TORONTO (Reuters) - The Canadian dollar’s sustained run against the greenback hit a speed bump on Friday after a key bailout deal for Greece met with fresh resistance, putting the possibility of a disorderly default back on the table.
Just 24 hours after Athens agreed to tough wage and pension cuts demanded by international lenders, the deal looked set to collapse after euro zone leaders imposed further conditions on Greece to receive its next rescue package and the country’s far-right leader said he could not vote in favor of the deal.
The timing was precarious, as Greece faces a deadline next week to secure a 130 billion euro ($172.95 billion) bailout from the International Monetary Fund and the European Union to finance massive bond redemptions coming due in March.
The news halted the Canadian dollar’s rally, knocking it below parity with the U.S. currency and to its biggest weekly loss this year.
”Strength for the Canadian dollar is probably capped to some extent,“ said Benjamin Reitzes, senior economist and foreign exchange strategist at BMO Capital Markets. ”It’s tough to see how long that can continue for, considering the global economic headwinds that are out there.
“There’s probably more downside than upside,” added Reitzes who saw the dollar’s near-term range between C$0.99 and C$1.0070 to the U.S. dollar.
The Canadian currency finished at C$1.0028 to the U.S. dollar, or 99.72 U.S. cents, down from Thursday’s close at C$0.9956 to the U.S. dollar, or $1.0044. It was the currency’s lowest close this month the biggest weekly drop since December 12-16.
At one point on Friday, the currency was down nearly a cent at C$1.0040, before rebounding slightly after a report showed Canada’s monthly trade surplus rose to a three-year high of C$2.7 billion in December.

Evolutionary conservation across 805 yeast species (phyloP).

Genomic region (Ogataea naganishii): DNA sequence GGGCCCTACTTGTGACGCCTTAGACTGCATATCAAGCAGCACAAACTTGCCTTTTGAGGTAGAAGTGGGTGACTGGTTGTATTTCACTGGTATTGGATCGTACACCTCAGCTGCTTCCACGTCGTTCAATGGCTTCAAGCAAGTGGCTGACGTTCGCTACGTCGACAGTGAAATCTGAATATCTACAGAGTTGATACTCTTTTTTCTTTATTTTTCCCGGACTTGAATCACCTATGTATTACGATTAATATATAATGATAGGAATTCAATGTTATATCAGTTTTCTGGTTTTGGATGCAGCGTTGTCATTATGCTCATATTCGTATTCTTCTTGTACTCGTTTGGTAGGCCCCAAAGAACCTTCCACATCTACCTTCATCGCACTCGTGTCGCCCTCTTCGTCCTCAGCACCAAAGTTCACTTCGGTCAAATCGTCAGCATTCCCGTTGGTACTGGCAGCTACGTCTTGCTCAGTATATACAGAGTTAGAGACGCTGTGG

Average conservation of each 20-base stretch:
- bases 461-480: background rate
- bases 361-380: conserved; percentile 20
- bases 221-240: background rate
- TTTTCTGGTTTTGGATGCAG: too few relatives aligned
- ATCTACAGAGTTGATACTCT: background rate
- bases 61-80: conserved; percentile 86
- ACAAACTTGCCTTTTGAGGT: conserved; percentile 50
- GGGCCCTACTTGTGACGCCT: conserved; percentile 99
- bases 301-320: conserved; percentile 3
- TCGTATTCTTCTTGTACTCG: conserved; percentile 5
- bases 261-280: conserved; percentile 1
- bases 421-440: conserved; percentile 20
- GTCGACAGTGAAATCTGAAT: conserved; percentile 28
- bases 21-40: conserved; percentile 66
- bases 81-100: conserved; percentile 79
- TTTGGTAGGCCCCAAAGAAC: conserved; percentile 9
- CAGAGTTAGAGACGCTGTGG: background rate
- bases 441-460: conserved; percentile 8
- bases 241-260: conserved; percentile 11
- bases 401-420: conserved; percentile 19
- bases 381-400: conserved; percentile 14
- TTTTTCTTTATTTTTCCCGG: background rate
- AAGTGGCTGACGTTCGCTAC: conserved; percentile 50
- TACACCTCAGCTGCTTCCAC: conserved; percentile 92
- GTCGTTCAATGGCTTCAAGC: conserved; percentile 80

But it was not enough for analysts to alter their view that Canada’s economy is slowing, based on recent soft jobs, housing and manufacturing data.
“It’s really tough to see where the growth drivers are,” said Reitzes. “Households are essentially tapped out, governments are cutting back, business investment is largely all imported and housing is flattening out, so what you have left is net exports.”
Canada’s currency has largely traded in line with the euro for much of the year, rising above the one-to-one level with the U.S. dollar. But the increased uncertainty over Greece had investors selling riskier currencies and buying the U.S. dollar on Friday.
“The news isn’t coming out as expected, so rather than risk some catastrophic news, take some profit on positions,” said Michael O‘Neill, vice-president of foreign exchange trading at RJOFX Canada.
On Thursday, optimism over a Greek debt deal and strong U.S. jobless numbers led investors to turn their backs on the safe-haven appeal of bonds, pushing some yields to year-to-date highs. The 10-year yield touched a 2012 peak of 2.135 and the 30-year yield reached a high of 2.708 percent.
On Friday, bond prices snapped back across the curve with the two-year bond climbing 4 Canadian cents to yield 1.077 percent. The 10-year bond was up 33 Canadian cents to yield 2.054 percent.
Editing by Rob Wilson